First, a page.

Discourse - Andrés García Gamboa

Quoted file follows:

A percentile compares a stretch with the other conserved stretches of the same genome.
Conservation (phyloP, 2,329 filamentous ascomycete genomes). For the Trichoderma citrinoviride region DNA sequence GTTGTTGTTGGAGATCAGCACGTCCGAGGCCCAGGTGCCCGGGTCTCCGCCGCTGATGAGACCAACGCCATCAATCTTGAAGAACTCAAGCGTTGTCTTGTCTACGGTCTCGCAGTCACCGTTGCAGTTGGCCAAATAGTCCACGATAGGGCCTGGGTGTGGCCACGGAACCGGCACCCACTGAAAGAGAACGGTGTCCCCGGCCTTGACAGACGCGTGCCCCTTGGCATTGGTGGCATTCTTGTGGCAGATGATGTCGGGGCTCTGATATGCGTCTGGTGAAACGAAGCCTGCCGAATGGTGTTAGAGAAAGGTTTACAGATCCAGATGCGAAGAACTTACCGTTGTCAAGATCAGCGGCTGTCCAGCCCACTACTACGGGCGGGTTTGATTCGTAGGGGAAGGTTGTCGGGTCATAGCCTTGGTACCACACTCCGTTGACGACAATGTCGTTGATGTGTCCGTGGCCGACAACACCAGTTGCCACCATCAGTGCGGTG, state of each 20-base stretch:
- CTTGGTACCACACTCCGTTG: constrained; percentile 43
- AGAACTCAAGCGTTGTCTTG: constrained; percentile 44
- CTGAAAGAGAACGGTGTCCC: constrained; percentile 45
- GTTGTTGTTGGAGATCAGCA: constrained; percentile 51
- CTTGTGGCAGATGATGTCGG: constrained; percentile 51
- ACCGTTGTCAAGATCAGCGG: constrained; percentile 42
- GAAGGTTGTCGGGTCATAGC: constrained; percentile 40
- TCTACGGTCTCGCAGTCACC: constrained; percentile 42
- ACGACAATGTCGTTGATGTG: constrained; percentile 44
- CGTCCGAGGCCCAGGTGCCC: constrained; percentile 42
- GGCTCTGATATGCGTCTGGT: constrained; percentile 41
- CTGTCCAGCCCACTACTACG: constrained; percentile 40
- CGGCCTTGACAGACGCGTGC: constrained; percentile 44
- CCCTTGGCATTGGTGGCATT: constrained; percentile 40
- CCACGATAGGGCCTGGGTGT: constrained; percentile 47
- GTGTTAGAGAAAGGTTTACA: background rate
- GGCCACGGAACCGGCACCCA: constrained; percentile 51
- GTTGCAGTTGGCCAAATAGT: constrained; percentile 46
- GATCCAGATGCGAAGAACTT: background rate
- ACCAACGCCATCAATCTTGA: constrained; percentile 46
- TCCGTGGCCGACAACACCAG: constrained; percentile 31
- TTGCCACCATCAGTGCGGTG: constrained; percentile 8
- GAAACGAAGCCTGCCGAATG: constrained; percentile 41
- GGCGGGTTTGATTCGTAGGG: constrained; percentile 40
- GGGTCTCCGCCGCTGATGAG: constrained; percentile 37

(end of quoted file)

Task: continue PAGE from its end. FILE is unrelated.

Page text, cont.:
Speech by Incoming IAPA President Andrés García Gamboa Novedades de Quintana Roo, Cancún, Mexico at the IAPA 58th General Assembly, October 29, 2002, Lima, Peru DEAR COLLEAGUES LADIES AND GENTLEMEN FRIENDS ALL, Assuming the presidency of our Inter American Press Association is one of the highest distinctions I have ever received. It does me great honor, and obligates me to do a job I can only do successfully with each of your support. I attended my first meeting of IAPA members over 30 years ago in 1970. It was a reception at the home of Rómulo OFarrill Jr. in Mexico for those attending the 26th General Assembly. There, I met a number of distinguished journalistic figures in the Americas. My first general assembly was the 30th, held in Caracas, Venezuela, in 1974. It brought me closer to this great association, and I had the opportunity to get to know many people better and gain an appreciation for their abilities. I have retained a fondness for Venezuela, where I recently took part in the IAPAs work to defend our colleagues being unjustly harassed by an authoritarian leader. My father, Andrés García Lavín, became president 20 years after a distinguished Mexican, Rómulo OFarrill Jr., and I do so 20 years after him, coincidentally in this lovely city of Lima, where my father passed the gavel to Horacio Aguirre. Since then, I have had the privilege and opportunity of contributing to the IAPAs work as it strives to defend freedom of expression and press freedom. At the same time I have enjoyed, and continue to enjoy, the company and shining example of many colleagues and friends who, through their honesty and integrity, have prepared the ground and nurtured the seeds of freedom of expression. Some of them are only with us today in spirit and memory, and their spirit and memory will always be our guide: Germán Ornes, Raymond Dix, Lee Hills, Julio Mesquita, John Watkins and others. I am keenly aware that today, as I assume ultimate responsibility for our much-loved Association, the press and other media in many countries of the Americas are troubled and in crisis. I mentioned Venezuela, but journalists in at least five more of our sister nations are targets of violence, threats, incarceration and murder. Specifically, I want to speak to our colleagues in Cuba laboring under the tyrannical government of Fidel Castro, as they have for decades. Let me say to them that the IAPA will never abandon them, and that we reaffirm our commitment to support and defend them until the final triumph of their cause, which we share. Our much-loved IAPA has grown tremendously over the years I have been a member and fought for its ideals, and it is no exaggeration to say it is the most important regional institution in the world. We have reached this point through the help and contributions of many people, public institutions and private companies, such as the Robert McCormick Foundation, the John S. and James L. Knight Foundation, the World Bank Institute, the Inter-American Development Bank, the MacArthur Foundation, the United Nations and UNESCO. I again acknowledge with thanks their valuable cooperation and support, which we hope they will continue to provide in the very near future. IAPA initiatives such as journalist training, the new phase of the Chapultepec Project, the fight against impunity through the Unpunished Crimes Against Journalists Project, the Rapid Response Unit in cases of attacks on colleagues, the training activities of the International Press Institute, and the scholarship, award and accreditation programs are all growing. Our relationship with the World Bank continues through a program involving lawmakers, to help create the better climate for freedom of expression our countries need for democracy. We are determined to carry on all these programs with the involvement of a steadily growing number of members, because one of our most important actions will be to make our Association increasingly more open. We are certain that the Inter American Press Association will grow ever stronger and more successful, as we give more and more members, especially newer ones, the opportunity to contribute through their work to the shared ideals that come down to us from the founding fathers. With the same goal in view, we will encourage all efforts to bring in as many new members as possible in countries throughout the Americas, especially the United States and Canada, whose support we dearly need. Another goal of mine, in the spirit of the unity of purpose that has always driven IAPA activities, is to strengthen bonds of friendship and real cooperation with organizations defending press freedom and the freedom of information throughout the world. This is certain to enhance the effectiveness of our efforts to make these democratic ideals a reality. I ask for your advice, your constructive criticism and your help in fulfilling my duty to the IAPA. I make the same request to my dear parents, my brothers and sisters, and my beloved wife and children. My pledge to you today is to carry on the fight for basic freedoms in the Americas, as the hemispheres most illustrious journalists resolved to do at a historic 1942 meeting in Mexico. Thank you.